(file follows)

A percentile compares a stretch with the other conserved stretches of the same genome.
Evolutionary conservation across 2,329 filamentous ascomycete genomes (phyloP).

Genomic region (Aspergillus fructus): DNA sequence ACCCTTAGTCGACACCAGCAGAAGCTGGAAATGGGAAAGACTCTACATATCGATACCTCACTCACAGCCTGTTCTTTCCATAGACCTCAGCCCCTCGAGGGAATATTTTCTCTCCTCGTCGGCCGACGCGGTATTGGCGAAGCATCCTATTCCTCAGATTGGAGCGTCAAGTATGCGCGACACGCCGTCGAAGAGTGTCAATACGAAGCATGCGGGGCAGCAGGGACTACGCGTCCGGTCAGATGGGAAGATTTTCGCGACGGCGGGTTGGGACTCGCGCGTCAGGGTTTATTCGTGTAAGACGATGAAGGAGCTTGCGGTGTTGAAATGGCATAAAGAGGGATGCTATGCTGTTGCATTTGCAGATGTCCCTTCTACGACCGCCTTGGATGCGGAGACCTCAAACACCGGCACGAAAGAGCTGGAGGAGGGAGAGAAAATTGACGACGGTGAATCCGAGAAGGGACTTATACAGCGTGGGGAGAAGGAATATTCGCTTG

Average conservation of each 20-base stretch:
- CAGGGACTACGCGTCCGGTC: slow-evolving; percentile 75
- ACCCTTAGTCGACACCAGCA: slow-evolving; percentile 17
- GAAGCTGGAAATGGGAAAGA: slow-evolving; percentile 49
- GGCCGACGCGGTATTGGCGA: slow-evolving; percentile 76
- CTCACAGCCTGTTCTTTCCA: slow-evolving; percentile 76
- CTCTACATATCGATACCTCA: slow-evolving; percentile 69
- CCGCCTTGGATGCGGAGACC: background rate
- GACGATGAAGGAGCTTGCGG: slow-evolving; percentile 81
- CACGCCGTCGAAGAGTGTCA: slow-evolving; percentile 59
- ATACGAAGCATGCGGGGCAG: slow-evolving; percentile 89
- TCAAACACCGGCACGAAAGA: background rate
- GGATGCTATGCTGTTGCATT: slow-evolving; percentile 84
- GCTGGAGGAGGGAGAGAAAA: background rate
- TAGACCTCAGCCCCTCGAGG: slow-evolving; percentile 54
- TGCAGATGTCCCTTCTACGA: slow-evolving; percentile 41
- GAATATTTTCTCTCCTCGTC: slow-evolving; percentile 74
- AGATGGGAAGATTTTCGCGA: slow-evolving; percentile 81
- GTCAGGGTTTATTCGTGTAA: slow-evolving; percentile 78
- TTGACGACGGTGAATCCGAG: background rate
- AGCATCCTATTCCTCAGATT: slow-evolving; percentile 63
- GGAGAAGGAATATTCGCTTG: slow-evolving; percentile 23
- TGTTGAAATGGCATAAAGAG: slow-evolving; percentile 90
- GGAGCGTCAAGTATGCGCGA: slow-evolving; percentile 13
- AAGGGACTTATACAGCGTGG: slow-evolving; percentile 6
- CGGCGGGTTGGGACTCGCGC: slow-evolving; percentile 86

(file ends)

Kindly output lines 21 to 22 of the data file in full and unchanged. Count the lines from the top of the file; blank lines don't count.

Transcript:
- AGATGGGAAGATTTTCGCGA: slow-evolving; percentile 81
- GTCAGGGTTTATTCGTGTAA: slow-evolving; percentile 78